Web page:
The decision publication that I reviewed was 41 pages. This posting will discuss an isolated issue and hopefully future posting will describe other important points raised in the Appellate case. Briefly, the parties were married for more than ten years ("long term marriage"); they have three minor children; the Husband is a self employed businessman with substantial earnings (not fully described in the decision but reportedly over $100,000 or $150,000 and possibly much more).

The Wife immediately, upon the filing of the divorce petition by Husband, initiated discovery requests requiring Husband to supply documents and information as to income, expenses, property and debt. Wife also filed a request for attorney's fees as she had little or no income and Husband was in control of the marital income. When Husband did not respond to the discovery requests, Wife filed motions to compel discovery by the Husband and repeated her requests for attorney's fees. The trial court initially granted some of Wife's discovery motions; however the award for fees was quite small--in an amount that later was referred to by Wife's attorney as inadequate to allow Wife the same legal representation as Husband enjoyed.

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October 1, 2010

San Diego Divorce Report of Celebrity Filing

Justia-photo-65 Nancy Wilson.jpegThe San Diego Union Tribune reports that a well known couple, married for more than 20 years, has filed for divorce. The couple is rock singer Nancy Wilson and director Cameron Crowe. The purpose of this blog will be to discuss the actual Petition for Dissolution of Marriage filed by Nancy on September 16, 2010, and the raised issue of filing for a divorce in a cooperative way leading to mutual resolution rather than resolving the case in court on a contested basis.

As a San Diego Certified Family Law Specialist attorney for more than 30 years, I have resolved cases out of court (for example, through mediation) and through the contested process involving trial. I have recently posted blogs on mediation and vigorously contested divorces (for example, here) and there is no question that resolving a case on an uncontested basis is the best way to go for most divorcing couples. However, here is the math for California divorce: It takes two to marry (so far in the State of California), one to dissolve the marriage, and two to dissolve the marriage in an uncontested fashion.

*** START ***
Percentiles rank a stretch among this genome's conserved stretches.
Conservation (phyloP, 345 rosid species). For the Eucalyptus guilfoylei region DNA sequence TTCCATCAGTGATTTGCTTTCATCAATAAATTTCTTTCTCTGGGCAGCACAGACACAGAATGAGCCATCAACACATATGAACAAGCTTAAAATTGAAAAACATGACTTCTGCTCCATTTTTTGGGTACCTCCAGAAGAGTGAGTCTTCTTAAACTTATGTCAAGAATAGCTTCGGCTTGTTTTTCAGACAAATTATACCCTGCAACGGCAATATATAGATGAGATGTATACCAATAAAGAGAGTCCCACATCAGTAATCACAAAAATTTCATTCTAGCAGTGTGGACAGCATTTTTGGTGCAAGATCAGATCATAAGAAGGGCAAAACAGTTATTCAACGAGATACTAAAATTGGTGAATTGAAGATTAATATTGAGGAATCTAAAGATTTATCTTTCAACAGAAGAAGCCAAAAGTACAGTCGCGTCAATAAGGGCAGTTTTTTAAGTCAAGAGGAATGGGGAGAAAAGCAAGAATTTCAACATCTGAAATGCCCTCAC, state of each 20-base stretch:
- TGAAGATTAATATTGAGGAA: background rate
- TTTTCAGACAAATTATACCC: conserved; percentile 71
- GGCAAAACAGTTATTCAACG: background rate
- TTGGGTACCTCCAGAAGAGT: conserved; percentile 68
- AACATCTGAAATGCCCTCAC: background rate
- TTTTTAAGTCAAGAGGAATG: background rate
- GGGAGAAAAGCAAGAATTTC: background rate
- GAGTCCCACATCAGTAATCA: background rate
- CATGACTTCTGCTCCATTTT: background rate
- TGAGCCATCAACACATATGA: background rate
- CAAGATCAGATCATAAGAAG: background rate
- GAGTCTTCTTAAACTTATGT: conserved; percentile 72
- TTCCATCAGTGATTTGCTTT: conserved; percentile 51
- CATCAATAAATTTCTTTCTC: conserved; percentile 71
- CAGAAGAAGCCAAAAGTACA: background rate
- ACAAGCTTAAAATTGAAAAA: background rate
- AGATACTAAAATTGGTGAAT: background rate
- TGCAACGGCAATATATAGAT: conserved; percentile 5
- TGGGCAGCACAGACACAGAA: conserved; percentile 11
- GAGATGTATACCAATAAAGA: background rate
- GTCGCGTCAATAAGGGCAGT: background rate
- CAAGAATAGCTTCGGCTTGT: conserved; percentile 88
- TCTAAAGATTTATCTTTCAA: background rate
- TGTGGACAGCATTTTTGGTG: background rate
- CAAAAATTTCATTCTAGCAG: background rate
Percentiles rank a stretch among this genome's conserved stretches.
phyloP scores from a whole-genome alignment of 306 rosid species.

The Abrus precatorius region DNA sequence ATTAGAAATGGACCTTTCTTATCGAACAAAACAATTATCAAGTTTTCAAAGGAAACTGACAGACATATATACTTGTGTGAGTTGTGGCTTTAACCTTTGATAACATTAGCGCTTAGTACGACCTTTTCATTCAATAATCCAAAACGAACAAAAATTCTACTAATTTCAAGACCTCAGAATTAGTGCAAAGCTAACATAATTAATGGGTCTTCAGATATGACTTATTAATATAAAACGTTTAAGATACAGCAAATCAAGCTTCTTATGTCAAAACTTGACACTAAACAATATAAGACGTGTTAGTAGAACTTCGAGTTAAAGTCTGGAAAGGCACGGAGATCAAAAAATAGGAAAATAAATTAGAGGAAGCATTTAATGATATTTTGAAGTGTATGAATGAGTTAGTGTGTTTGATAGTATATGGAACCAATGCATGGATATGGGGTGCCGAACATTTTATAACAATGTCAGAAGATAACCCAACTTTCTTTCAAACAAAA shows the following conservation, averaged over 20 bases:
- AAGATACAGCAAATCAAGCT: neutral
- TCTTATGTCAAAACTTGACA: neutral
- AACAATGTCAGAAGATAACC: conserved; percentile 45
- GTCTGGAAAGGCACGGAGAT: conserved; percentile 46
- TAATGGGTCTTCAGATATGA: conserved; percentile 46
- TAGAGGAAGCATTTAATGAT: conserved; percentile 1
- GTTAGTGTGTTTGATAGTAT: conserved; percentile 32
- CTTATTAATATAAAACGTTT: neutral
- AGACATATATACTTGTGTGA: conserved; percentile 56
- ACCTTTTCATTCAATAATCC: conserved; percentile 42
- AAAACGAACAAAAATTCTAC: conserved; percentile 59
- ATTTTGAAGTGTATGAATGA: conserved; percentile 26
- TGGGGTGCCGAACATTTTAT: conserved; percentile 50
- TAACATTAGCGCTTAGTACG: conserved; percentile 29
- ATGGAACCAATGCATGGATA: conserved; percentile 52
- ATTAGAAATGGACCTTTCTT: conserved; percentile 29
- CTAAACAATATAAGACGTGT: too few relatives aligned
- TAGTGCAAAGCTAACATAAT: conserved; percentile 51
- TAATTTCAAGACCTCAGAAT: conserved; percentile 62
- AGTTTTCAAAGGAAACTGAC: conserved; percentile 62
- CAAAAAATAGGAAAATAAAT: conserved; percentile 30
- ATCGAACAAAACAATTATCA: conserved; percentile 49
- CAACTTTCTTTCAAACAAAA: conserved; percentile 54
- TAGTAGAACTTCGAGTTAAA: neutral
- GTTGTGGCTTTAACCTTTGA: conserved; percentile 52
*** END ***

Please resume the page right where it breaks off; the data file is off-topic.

The Petition in this case indicates that Nancy has hired an attorney who does not engage in divorce litigation. Specifically, the attorney describes himself as a "collaborative law" attorney. "Collaborative law" definitions are somewhat in dispute however the phrase is generally defined as an attorney who will resolve the case on an uncontested basis and involve other professionals, as needed, such as CPAs or psychologists, to address the issues in the specific case. Most of the cases in my office are resolved by mutual agreement. It is our belief that resolving a case with a Marital Settlement Agreement is preferable for our clients; however, there are also situations when it is in the client's best legal interest to litigate.

While the Petition was filed just recently, the Petition states that the date of separation was on 6/15/2008. The date of separation is a significant event in Family Law as it signifies a change as to the characterization of money and property (for example, money earned after the date of separation is generally the separate property of the earning spouse). The Petition lists two children. (This blog does not discuss the names and ages of children involved in divorce cases.) Later in the Petition, Nancy requests "joint" legal and physical custody of the children. This means that the parties intend to "co-parent" the children. It does not necessarily mean a 50/50 sharing of custody.